A Cincinnati woman sits behind bars tonight, on a $5 million bond, charged with pimping an 11-year-old girl out to her heroin dealer.
The reason: a hit of dope, investigators said. It happened in March 2015 when the victim confided in an adult that she’d been traded to a 41-year-old man for drugs.
The man, Shandell Willingham, was the heroin dealer, Cincinnati Police say. The woman, April Corcoran, faces 27 felony counts while Willingham faces 26 counts related to the sex trafficking case.
This is the first human trafficking case to be prosecuted in Hamilton County, according to the Ohio Attorney General’s Office.
Statistics from the National Human Trafficking Resource Center in Washington, DC show human trafficking cases in Ohio are some of the highest in the nation. A FOX19 NOW analysis of NHTRC statistics shows Ohio reported 289 human trafficking cases in 2015.
That is the fourth-highest tally in the nation, behind only California, Texas and Florida.
Since the NHTRC started compiling statistics in 2007, Ohio’s ranked fifth in the nation among states with reported cases at 833.
Ohio also ranks fifth in the nation in the number of human trafficking-related calls to help lines with 3,693 calls in the last decade.
A Cincinnati-based anti-human trafficking organization told FOX19 NOW it handled 250 human trafficking cases in Cincinnati through all of 2015.
“I NEVER HAD A NAME, I WAS JUST A NUMBER”
“He would strip me down all the way naked because he believed I was holding things from him, money or drugs from and I wasn’t,” Vanessa Perkins, who was caught in a sex trafficking ring out of Columbus.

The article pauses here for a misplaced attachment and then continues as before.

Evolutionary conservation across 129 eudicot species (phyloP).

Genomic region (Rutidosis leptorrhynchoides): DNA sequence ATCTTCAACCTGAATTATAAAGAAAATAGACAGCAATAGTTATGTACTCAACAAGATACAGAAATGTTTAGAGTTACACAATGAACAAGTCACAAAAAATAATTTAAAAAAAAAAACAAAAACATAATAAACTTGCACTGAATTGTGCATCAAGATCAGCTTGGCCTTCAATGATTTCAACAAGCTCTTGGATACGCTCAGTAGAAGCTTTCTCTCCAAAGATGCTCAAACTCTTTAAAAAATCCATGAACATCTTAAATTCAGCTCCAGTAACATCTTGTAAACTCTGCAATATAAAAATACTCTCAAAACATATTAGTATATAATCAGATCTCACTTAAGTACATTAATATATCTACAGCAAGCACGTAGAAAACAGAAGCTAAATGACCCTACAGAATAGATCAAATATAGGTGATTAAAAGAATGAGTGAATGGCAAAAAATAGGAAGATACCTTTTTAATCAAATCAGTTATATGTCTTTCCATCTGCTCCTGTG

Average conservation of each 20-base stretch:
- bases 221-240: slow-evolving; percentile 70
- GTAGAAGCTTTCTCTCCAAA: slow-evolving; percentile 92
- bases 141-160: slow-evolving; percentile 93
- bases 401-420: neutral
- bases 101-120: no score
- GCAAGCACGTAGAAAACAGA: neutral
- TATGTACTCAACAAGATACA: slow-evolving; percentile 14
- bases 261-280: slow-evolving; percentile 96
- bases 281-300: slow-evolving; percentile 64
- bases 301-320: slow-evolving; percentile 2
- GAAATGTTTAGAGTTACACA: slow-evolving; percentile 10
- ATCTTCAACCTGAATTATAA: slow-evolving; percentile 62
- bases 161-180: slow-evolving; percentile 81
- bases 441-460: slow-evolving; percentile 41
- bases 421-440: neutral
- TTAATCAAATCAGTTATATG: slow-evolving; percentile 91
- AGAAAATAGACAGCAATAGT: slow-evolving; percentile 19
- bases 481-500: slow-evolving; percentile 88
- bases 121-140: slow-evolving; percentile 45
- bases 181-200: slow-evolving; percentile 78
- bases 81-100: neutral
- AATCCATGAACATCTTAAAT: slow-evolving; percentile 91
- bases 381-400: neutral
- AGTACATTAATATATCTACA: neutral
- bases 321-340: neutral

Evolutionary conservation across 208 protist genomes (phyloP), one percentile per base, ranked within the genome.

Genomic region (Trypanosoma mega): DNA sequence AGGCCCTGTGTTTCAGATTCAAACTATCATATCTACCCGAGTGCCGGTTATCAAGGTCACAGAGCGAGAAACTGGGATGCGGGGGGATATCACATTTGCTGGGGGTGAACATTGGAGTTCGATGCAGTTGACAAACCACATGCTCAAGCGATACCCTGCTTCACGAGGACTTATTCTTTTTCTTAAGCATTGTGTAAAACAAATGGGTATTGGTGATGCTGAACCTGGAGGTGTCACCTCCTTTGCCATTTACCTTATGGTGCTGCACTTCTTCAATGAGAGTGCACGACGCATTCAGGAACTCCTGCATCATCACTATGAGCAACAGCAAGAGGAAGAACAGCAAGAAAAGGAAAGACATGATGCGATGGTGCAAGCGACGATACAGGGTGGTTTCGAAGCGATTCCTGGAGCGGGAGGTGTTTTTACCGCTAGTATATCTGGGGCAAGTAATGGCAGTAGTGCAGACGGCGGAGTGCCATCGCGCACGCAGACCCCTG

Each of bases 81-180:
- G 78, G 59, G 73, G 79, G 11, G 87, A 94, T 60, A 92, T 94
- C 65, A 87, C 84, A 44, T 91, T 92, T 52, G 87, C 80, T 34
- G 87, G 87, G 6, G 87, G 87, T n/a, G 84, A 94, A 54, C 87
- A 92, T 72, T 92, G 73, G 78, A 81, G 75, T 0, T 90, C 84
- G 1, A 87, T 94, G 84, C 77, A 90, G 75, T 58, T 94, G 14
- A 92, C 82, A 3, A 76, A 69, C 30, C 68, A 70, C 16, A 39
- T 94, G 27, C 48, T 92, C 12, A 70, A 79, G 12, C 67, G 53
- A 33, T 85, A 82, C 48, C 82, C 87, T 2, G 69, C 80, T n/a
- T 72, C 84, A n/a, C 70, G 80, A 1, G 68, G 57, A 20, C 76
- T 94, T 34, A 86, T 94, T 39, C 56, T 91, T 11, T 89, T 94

“I was tricked and I was forced into doing sexual acts for people I would never have done,” Perkins said.
Perkins, who said she was molested at four years old until she turned 12, said she fell for her trafficker after believing she was in a relationship with him. But, a short time into the relationship, things changed.
“I believed he loved me. I believed the promises that he made were real. I believed that he was a good person and that we were going through a rough time. I believed that stuff,” Perkins said, “Maybe it’s because he said all the right things that I didn’t even know that I needed to hear.”
There were beatings. A woman trafficker in Columbus, Perkins said, pulled a gun on her one night. It was all attempts to control Perkins and the other women victims she knew on the streets.
“Part of that is the psychological control, like me feeling no good. Where am I going to go if I have nowhere to go? If I’m not good enough,” Perkins told FOX19 NOW.
A few years passed and Perkins said she met her second trafficker in Columbus. Perkins, again, said she thought that man loved her and she was back in the same situation she was in before: caught in a sex trafficking ring.
“He wore business suits and he had a nice car. He had a house, a wife and two kids and owned houses in Columbus and would rent them out. He knew what he was doing. He’s a business man and this is where he could see the most profit, so this is what he acted on,” Perkins said.
“I never had a name, I was just a number,” Perkins said, describing how she was “ordered” by the men she was forced to service with her second trafficker.
Perkins said she was pimped out to men in “upper class” suburbs around Columbus. She would be sold to customers for around $200 an hour, but rarely stayed more than a half-hour and driven to other customers around the city, Perkins remembered.
There were no lunch breaks.
“It became, the sun goes up and the sun goes down and you don’t get to stop working until this amount’s done,” Perkins said of how she and other women were forced to make money for their traffickers.